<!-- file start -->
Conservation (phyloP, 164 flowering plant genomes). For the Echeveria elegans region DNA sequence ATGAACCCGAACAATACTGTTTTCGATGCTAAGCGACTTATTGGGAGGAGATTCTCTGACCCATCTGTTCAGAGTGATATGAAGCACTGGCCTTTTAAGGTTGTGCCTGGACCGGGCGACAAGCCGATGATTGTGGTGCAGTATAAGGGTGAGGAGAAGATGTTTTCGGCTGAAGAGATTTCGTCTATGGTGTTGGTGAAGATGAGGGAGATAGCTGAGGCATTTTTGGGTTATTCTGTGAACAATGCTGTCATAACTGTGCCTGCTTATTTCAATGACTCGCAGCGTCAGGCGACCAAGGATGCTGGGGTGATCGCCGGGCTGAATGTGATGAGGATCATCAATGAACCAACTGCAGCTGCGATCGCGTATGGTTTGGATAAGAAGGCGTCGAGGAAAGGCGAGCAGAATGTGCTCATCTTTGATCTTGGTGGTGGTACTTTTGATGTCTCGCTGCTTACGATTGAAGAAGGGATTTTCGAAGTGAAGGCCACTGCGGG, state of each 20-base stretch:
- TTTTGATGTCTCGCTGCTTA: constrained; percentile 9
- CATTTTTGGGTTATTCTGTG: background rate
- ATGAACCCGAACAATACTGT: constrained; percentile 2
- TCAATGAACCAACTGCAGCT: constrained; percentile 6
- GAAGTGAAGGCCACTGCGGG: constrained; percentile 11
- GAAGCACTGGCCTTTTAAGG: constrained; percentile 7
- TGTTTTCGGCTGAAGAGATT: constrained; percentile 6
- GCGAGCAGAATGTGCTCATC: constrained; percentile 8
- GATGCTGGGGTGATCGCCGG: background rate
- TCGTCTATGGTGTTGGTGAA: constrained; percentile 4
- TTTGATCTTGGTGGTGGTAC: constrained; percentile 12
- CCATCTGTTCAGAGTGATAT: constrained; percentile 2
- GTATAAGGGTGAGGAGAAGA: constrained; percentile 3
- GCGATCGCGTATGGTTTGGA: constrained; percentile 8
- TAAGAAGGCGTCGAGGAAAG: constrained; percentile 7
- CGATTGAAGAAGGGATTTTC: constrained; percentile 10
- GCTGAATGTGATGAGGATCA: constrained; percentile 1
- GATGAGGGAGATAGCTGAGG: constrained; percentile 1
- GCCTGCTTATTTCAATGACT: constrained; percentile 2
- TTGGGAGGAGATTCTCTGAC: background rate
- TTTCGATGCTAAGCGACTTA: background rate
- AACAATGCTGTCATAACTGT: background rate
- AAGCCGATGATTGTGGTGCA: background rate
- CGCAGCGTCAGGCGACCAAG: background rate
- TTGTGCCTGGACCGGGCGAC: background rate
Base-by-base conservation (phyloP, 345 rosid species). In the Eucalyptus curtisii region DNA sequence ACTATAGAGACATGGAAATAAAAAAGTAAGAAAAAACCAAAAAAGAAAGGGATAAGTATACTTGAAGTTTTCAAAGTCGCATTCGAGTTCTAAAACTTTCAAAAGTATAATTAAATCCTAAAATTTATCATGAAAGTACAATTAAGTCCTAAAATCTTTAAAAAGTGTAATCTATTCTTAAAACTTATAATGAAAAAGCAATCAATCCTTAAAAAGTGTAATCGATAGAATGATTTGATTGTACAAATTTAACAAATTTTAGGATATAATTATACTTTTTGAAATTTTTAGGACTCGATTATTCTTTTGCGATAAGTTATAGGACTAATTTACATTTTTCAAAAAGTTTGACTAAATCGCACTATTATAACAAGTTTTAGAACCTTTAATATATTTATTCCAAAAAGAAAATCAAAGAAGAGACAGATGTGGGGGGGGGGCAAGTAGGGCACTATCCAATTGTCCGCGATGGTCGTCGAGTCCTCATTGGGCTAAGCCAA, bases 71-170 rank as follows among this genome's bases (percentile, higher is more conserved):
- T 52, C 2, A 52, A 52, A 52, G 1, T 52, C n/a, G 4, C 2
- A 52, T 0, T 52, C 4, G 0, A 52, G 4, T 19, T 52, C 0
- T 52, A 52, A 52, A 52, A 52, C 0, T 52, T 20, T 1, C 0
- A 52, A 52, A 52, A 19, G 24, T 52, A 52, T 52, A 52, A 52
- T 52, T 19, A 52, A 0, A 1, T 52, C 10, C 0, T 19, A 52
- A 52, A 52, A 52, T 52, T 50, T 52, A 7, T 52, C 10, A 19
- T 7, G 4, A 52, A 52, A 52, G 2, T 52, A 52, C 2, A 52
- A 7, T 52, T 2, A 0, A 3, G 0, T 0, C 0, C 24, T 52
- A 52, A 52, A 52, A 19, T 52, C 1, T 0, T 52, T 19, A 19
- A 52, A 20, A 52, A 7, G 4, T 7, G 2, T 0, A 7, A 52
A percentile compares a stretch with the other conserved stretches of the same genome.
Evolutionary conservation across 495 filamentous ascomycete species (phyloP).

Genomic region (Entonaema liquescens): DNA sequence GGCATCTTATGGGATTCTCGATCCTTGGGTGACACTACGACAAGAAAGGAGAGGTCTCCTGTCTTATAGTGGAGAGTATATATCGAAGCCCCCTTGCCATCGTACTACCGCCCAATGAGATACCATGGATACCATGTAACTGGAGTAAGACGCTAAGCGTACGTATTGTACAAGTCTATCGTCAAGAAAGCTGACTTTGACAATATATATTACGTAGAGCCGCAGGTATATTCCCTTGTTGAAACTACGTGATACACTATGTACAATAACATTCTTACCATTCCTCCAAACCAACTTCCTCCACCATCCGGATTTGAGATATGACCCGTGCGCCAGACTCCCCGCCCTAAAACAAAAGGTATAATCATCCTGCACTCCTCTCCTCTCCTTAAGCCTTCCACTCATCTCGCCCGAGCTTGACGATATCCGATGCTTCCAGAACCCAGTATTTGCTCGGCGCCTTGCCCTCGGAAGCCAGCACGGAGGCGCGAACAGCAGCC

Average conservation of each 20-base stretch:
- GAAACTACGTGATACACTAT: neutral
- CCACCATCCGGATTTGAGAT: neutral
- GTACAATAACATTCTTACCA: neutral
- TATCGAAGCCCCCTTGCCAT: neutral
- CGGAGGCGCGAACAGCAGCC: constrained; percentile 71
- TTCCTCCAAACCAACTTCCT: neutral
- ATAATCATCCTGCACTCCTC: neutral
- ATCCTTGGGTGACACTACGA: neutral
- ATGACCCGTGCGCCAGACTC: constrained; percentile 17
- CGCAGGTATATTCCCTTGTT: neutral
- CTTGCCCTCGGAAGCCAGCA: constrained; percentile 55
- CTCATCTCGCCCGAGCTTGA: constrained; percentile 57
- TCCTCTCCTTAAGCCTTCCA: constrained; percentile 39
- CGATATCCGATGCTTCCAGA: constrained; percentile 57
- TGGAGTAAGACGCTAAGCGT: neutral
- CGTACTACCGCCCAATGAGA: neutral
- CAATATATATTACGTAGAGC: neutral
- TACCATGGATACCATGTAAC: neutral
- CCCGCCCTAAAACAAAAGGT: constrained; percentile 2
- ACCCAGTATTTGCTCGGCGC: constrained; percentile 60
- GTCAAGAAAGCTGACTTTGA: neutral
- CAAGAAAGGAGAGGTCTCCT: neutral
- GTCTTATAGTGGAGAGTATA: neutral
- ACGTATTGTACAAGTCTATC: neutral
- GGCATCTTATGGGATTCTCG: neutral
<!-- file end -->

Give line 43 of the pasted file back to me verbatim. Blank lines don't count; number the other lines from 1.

- CCACCATCCGGATTTGAGAT: neutral